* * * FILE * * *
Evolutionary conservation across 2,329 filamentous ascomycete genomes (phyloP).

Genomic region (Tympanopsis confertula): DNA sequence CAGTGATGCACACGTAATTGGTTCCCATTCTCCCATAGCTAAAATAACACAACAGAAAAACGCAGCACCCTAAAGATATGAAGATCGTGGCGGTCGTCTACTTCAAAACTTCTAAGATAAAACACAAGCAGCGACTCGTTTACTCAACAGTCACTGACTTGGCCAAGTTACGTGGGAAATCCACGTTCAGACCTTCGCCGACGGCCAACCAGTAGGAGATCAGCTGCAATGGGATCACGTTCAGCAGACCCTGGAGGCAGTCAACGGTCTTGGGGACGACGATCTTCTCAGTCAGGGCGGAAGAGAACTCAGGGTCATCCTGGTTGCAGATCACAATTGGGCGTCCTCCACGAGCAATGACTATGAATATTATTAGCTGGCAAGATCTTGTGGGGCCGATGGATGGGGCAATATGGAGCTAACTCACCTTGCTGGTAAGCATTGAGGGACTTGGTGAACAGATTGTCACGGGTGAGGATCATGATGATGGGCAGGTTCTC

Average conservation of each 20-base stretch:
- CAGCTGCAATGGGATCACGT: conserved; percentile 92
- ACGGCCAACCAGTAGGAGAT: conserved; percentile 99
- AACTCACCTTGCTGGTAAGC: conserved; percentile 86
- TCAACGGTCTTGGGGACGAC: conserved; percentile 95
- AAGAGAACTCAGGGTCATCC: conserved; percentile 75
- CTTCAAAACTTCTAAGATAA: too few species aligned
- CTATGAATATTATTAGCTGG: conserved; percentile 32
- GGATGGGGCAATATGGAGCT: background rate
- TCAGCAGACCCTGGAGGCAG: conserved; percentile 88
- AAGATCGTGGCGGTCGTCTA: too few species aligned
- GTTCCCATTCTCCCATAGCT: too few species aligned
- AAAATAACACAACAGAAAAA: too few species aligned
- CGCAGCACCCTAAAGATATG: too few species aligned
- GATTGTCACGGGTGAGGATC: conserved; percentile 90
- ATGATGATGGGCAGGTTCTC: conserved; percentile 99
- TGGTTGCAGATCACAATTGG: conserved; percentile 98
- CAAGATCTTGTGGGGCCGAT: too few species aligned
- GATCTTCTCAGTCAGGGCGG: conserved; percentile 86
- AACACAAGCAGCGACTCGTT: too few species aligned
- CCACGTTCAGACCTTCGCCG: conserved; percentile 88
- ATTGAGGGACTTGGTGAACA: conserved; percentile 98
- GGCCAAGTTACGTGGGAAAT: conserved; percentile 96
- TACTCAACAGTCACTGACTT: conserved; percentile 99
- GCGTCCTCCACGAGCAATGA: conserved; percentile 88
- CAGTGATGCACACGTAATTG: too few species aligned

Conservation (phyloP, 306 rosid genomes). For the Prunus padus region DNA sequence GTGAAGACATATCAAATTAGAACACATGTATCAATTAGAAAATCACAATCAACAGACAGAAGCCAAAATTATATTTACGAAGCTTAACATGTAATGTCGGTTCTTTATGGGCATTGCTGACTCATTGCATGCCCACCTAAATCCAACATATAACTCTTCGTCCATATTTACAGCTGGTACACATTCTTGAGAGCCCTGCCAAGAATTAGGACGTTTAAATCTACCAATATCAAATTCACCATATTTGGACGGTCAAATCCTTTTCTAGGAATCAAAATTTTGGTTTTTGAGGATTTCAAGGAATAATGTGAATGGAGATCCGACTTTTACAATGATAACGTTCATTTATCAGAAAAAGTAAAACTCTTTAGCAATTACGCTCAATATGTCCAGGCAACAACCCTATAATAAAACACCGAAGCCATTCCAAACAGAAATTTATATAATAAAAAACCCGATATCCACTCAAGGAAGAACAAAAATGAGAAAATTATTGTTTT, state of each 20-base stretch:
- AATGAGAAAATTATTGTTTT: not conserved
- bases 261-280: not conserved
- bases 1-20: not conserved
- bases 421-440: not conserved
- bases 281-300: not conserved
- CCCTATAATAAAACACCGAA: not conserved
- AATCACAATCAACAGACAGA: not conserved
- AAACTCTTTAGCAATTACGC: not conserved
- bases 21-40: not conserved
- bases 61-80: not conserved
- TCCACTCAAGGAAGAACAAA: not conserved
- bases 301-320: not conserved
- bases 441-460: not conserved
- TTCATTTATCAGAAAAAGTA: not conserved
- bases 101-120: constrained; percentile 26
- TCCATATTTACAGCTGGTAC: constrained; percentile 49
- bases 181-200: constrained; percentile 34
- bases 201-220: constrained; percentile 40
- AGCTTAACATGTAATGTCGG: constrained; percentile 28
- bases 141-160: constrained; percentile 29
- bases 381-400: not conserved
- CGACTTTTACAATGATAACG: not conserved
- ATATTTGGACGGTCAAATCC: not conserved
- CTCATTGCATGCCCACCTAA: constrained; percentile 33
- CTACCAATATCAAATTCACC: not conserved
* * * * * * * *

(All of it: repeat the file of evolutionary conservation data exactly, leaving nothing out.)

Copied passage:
Evolutionary conservation across 2,329 filamentous ascomycete genomes (phyloP).

Genomic region (Tympanopsis confertula): DNA sequence CAGTGATGCACACGTAATTGGTTCCCATTCTCCCATAGCTAAAATAACACAACAGAAAAACGCAGCACCCTAAAGATATGAAGATCGTGGCGGTCGTCTACTTCAAAACTTCTAAGATAAAACACAAGCAGCGACTCGTTTACTCAACAGTCACTGACTTGGCCAAGTTACGTGGGAAATCCACGTTCAGACCTTCGCCGACGGCCAACCAGTAGGAGATCAGCTGCAATGGGATCACGTTCAGCAGACCCTGGAGGCAGTCAACGGTCTTGGGGACGACGATCTTCTCAGTCAGGGCGGAAGAGAACTCAGGGTCATCCTGGTTGCAGATCACAATTGGGCGTCCTCCACGAGCAATGACTATGAATATTATTAGCTGGCAAGATCTTGTGGGGCCGATGGATGGGGCAATATGGAGCTAACTCACCTTGCTGGTAAGCATTGAGGGACTTGGTGAACAGATTGTCACGGGTGAGGATCATGATGATGGGCAGGTTCTC

Average conservation of each 20-base stretch:
- CAGCTGCAATGGGATCACGT: conserved; percentile 92
- ACGGCCAACCAGTAGGAGAT: conserved; percentile 99
- AACTCACCTTGCTGGTAAGC: conserved; percentile 86
- TCAACGGTCTTGGGGACGAC: conserved; percentile 95
- AAGAGAACTCAGGGTCATCC: conserved; percentile 75
- CTTCAAAACTTCTAAGATAA: too few species aligned
- CTATGAATATTATTAGCTGG: conserved; percentile 32
- GGATGGGGCAATATGGAGCT: background rate
- TCAGCAGACCCTGGAGGCAG: conserved; percentile 88
- AAGATCGTGGCGGTCGTCTA: too few species aligned
- GTTCCCATTCTCCCATAGCT: too few species aligned
- AAAATAACACAACAGAAAAA: too few species aligned
- CGCAGCACCCTAAAGATATG: too few species aligned
- GATTGTCACGGGTGAGGATC: conserved; percentile 90
- ATGATGATGGGCAGGTTCTC: conserved; percentile 99
- TGGTTGCAGATCACAATTGG: conserved; percentile 98
- CAAGATCTTGTGGGGCCGAT: too few species aligned
- GATCTTCTCAGTCAGGGCGG: conserved; percentile 86
- AACACAAGCAGCGACTCGTT: too few species aligned
- CCACGTTCAGACCTTCGCCG: conserved; percentile 88
- ATTGAGGGACTTGGTGAACA: conserved; percentile 98
- GGCCAAGTTACGTGGGAAAT: conserved; percentile 96
- TACTCAACAGTCACTGACTT: conserved; percentile 99
- GCGTCCTCCACGAGCAATGA: conserved; percentile 88
- CAGTGATGCACACGTAATTG: too few species aligned

Conservation (phyloP, 306 rosid genomes). For the Prunus padus region DNA sequence GTGAAGACATATCAAATTAGAACACATGTATCAATTAGAAAATCACAATCAACAGACAGAAGCCAAAATTATATTTACGAAGCTTAACATGTAATGTCGGTTCTTTATGGGCATTGCTGACTCATTGCATGCCCACCTAAATCCAACATATAACTCTTCGTCCATATTTACAGCTGGTACACATTCTTGAGAGCCCTGCCAAGAATTAGGACGTTTAAATCTACCAATATCAAATTCACCATATTTGGACGGTCAAATCCTTTTCTAGGAATCAAAATTTTGGTTTTTGAGGATTTCAAGGAATAATGTGAATGGAGATCCGACTTTTACAATGATAACGTTCATTTATCAGAAAAAGTAAAACTCTTTAGCAATTACGCTCAATATGTCCAGGCAACAACCCTATAATAAAACACCGAAGCCATTCCAAACAGAAATTTATATAATAAAAAACCCGATATCCACTCAAGGAAGAACAAAAATGAGAAAATTATTGTTTT, state of each 20-base stretch:
- AATGAGAAAATTATTGTTTT: not conserved
- bases 261-280: not conserved
- bases 1-20: not conserved
- bases 421-440: not conserved
- bases 281-300: not conserved
- CCCTATAATAAAACACCGAA: not conserved
- AATCACAATCAACAGACAGA: not conserved
- AAACTCTTTAGCAATTACGC: not conserved
- bases 21-40: not conserved
- bases 61-80: not conserved
- TCCACTCAAGGAAGAACAAA: not conserved
- bases 301-320: not conserved
- bases 441-460: not conserved
- TTCATTTATCAGAAAAAGTA: not conserved
- bases 101-120: constrained; percentile 26
- TCCATATTTACAGCTGGTAC: constrained; percentile 49
- bases 181-200: constrained; percentile 34
- bases 201-220: constrained; percentile 40
- AGCTTAACATGTAATGTCGG: constrained; percentile 28
- bases 141-160: constrained; percentile 29
- bases 381-400: not conserved
- CGACTTTTACAATGATAACG: not conserved
- ATATTTGGACGGTCAAATCC: not conserved
- CTCATTGCATGCCCACCTAA: constrained; percentile 33
- CTACCAATATCAAATTCACC: not conserved